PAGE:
When Greece arrives at an agreement with the institutions “the policy mix will be far better than some in the opposition had hoped for, in order for the government to suffer political wear, but also from the assumptions made by much of the media,” government spokesman Dimitris Tzanakopoulos said on Sunday.
In an interview with the Greek radio station ‘Alpha 989’, Tzanakopoulos said that current conditions made it possible to reach an agreement with the institutions – both on a staff-level agreement (SLA) and on the positive measures and reforms going forward – before the Eurogroup on March 20. This was the goal of the Greek government and the institutions involved, he added, and would open the way for a discussion on Greece’s debt and the size of primary surpluses, leading to a comprehensive agreement.
The mistake that Greece must now avoid repeating, as had been happening for many years in the negotiations on the Greek programme, Tzanakopoulos said, was to rush under the pressure of time and the uncertainty caused by a failure to complete the review and postpone the problem for two, three, four or five months later.
“At this time, the central goal must be a comprehensive solution that will finally open the way for a final exit from the memorandums,” he said.
This would require calmness and a more low-key tone from the opposition at home, the spokesman added, though noting that main opposition New Democracy appears not to share this view. “We must all understand that the Greek economy needs a comprehensive agreement that will final untie the various Gordian knots that have accompanied the Greek programme since the start of the crisis,” he said.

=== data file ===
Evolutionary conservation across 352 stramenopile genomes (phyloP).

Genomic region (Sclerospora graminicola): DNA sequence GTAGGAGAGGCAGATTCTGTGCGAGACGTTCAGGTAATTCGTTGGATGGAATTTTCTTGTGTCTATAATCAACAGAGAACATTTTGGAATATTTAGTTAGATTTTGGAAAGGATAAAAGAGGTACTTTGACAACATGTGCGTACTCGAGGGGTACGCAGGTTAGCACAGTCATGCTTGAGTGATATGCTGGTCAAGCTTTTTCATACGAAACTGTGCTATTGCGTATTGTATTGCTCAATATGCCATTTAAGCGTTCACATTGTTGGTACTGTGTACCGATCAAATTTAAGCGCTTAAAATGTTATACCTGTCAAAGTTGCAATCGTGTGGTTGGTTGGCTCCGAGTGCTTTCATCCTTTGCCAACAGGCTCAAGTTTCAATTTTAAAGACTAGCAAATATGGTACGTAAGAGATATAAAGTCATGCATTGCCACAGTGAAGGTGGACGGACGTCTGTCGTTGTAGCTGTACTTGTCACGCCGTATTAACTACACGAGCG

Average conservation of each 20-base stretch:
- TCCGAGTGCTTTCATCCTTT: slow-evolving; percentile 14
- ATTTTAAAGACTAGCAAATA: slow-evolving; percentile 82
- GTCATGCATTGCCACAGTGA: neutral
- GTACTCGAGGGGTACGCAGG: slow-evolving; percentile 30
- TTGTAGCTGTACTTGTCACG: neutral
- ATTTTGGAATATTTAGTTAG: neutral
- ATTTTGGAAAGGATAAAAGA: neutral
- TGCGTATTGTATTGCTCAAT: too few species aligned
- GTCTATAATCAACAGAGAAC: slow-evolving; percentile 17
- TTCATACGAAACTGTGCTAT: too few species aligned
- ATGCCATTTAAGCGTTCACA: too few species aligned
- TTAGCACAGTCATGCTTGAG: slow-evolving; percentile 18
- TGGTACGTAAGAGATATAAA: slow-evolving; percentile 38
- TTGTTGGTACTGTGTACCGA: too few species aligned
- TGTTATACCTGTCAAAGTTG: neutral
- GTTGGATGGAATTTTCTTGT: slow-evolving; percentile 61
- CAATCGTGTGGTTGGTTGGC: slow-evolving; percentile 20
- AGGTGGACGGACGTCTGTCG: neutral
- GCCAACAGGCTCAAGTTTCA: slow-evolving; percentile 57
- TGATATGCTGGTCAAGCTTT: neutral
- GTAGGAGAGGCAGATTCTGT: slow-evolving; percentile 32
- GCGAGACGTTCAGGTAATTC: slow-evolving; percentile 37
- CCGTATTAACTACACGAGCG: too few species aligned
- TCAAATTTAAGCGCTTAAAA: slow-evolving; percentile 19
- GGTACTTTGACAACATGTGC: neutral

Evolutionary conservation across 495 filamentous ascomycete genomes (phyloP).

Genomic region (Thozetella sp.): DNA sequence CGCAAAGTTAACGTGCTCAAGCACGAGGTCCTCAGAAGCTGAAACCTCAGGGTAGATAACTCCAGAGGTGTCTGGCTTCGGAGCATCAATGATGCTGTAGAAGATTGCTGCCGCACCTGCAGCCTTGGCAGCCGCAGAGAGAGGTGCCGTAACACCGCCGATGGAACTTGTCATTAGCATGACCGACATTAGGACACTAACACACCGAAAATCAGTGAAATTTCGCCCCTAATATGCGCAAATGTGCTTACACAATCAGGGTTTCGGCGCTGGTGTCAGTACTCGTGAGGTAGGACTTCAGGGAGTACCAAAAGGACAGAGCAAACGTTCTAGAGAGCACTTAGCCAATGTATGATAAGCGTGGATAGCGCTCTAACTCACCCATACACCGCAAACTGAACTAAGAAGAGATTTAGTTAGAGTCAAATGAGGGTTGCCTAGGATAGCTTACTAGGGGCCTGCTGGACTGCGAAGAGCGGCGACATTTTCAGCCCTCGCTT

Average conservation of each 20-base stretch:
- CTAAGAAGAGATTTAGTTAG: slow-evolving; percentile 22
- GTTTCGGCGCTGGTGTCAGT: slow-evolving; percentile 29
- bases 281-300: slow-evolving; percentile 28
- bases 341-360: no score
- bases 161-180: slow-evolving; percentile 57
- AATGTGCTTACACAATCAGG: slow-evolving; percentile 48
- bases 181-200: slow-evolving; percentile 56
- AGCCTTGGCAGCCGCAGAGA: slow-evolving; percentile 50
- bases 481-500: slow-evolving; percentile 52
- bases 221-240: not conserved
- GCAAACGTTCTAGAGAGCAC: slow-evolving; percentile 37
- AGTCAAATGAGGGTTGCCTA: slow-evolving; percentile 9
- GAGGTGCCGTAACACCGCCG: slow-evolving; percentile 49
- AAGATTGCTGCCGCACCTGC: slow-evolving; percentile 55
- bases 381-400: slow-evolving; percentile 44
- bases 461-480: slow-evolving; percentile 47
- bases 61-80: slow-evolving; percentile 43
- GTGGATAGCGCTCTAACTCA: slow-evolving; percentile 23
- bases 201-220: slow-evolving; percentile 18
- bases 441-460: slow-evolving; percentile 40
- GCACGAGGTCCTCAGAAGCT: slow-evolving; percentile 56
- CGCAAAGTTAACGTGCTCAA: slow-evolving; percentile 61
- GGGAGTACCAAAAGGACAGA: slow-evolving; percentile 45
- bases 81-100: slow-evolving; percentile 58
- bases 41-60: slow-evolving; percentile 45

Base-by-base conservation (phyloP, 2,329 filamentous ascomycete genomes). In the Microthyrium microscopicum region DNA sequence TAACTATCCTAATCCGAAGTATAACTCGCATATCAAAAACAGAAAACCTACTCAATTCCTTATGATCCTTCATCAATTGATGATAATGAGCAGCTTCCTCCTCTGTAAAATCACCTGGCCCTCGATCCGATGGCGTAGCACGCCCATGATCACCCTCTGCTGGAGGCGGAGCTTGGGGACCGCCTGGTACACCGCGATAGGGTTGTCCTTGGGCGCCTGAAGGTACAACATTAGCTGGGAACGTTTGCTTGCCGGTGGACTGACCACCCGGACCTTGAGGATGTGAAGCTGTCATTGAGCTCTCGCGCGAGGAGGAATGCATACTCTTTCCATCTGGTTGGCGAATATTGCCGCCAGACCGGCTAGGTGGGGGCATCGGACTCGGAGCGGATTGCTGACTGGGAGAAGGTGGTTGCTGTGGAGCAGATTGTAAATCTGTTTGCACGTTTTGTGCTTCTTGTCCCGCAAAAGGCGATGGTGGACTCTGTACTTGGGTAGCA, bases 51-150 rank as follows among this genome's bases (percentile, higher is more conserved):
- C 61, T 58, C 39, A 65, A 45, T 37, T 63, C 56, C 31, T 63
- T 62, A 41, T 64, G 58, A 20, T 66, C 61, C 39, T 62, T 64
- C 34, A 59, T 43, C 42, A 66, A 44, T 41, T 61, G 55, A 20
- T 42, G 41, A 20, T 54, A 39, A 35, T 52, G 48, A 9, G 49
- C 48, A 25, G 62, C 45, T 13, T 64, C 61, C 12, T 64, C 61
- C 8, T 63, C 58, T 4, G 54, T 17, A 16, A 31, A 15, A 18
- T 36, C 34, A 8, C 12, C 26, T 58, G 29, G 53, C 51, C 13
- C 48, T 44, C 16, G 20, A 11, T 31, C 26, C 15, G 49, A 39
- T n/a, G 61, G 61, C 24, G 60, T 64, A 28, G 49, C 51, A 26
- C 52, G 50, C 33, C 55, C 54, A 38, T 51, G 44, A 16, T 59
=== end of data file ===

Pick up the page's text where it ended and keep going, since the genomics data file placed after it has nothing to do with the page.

Regarding the policy mix, he said this would include more austerity and reforms but also equivalent measures counteracting this, either in the form of lower taxes or by increasing social spending, in order to create a socially sustainable and balanced fiscal mix.
Asked about the issues now under negotiation, Tzanakopoulos singled out that of labour market reforms, where he said Europe must “assume its political responsibilities. According to the spokesman, the IMF was demanding things that are “outside the European social model, violate the European Charter of Fundamental Rights and cannot therefore be accepted, not just by Greece but also by Europe, to the extent that Europe wants to continue respecting itself.”
“In this sense, there are discussions on all levels and we will strive for the greatest possible consensus in order to support our positions about the need to restore collective bargaining and the need to re-regulate the labour market in Greece,” he said.